Composition and variability of a Willakenzie map unit in Yamhill County, Oregon Public Deposited

http://ir.library.oregonstate.edu/concern/graduate_thesis_or_dissertations/rj4308060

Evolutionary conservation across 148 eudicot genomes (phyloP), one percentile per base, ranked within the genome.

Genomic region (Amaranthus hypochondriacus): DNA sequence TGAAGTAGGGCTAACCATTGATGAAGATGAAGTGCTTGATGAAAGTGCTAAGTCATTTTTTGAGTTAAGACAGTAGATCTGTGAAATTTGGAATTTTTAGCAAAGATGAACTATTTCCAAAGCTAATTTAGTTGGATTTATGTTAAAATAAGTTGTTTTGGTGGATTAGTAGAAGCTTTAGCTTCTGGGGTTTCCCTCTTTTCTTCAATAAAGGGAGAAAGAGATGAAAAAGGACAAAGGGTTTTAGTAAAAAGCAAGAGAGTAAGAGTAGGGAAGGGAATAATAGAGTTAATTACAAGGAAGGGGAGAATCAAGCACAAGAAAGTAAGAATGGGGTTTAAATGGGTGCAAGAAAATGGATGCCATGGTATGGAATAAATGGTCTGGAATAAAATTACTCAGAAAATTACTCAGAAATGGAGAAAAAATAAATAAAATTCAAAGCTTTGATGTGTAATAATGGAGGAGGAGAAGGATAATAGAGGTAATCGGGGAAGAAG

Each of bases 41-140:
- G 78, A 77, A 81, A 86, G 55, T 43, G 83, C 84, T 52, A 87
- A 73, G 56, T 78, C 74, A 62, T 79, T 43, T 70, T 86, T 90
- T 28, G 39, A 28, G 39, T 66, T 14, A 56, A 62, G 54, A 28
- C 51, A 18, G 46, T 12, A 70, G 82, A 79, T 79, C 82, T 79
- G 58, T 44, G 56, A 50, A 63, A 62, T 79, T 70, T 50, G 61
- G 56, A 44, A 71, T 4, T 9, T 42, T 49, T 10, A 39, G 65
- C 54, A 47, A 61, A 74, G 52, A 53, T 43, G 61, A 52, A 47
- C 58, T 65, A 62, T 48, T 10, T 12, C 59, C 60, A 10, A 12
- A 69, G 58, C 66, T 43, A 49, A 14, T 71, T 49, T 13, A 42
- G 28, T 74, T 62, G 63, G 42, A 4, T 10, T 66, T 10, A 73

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  • The variability in morphologic, chemical, and physical soil properties within the Willakenzie silty clay loam, 2 to 12 percent slopes, map unit in Yamhill County, Oregon was measured. The objectives of the study included (1) describing the frequency distributions of individual soil properties, (2) measuring the taxonomic composition of the map unit, (3) comparing soil property variability over three separation distances, (4) analyzing the variability of soil properties within single delineations versus the variability of properties between delineations, and (5) diagnosing the major sources of map unit varibility. One pedon in each of 35 randomly selected delineations was sampled to meet objectives (1) and (2). Samples were taken at 35 m intervals along transects placed within four delineations to meet objectives (3) and (4). Thirty-seven percent of the morphologic, chemical, and physical properties measured exhibited positively skewed frequency distributions. The median and/or the mode, rather than the mean, were more accurate descriptors of central tendency in two-thirds of these distributions. CV values were higher for the skewed properties than for the normally distributed properties. Ranges of all of the soil properties measured, except color hue of the surface horizon, were greater than those described specifically for the Willakenzie silty clay loam, 2 to 12 percent slopes, map unit. Slope gradient and Al horizon color were mapped correctly most often, whereas texture/character of the C or Cr horizon was mapped correctly least often. None of the 35 pedons classified exactly as the Willakenzie series, resulting in a 0 percent taxonomic purity. Fifty-seven percent of the sampled pedons were Mollisols. Thirty-one percent of the pedons contained contrasting soil characteristics, which resulted in their designation as dissimilar soils. Sixty-nine percent of the sampled pedons could be managed similar to or more intensively than the Willakenzie. Soil property variability was compared between three different separation distances along a transect. Chemical properties tended to have higher variances within 70 m distances, and physical properties tended to have higher variances within 105 m distances. Both chemical and physical properties achieved minimum variances within the 35 m distance. Morphologic properties showed no trends. Delineation mean values were significantly different for sixty-one percent of the properties measured. Management and land use predictions concerning the Willakenzie map unit as a whole can not be applied to every delineation, because of the significant differences in morphologic and physical properties between individual delineations. Three major sources of observed variability within the map unit were determined. High variability in the underlying geologic strata resulted in a wide range of C horizon textures and rock types, from clays to sandy loans to mudstones to sandstones. Some of the pedons were mapped at elevations low enough to have been affected by lacustrine silts. These pedons contained uniform silt loam horizons, which is not typical for the Willakenzie. The fact that soil mapping in Yamhill County took place in the 1950's under the 1938 Classification system accounted for much of the variability in soil profile features such as mollic epipedons and argillic horizons. These features were not differentiating criteria for the Willakenzie series under the earlier system as they are under the present system.
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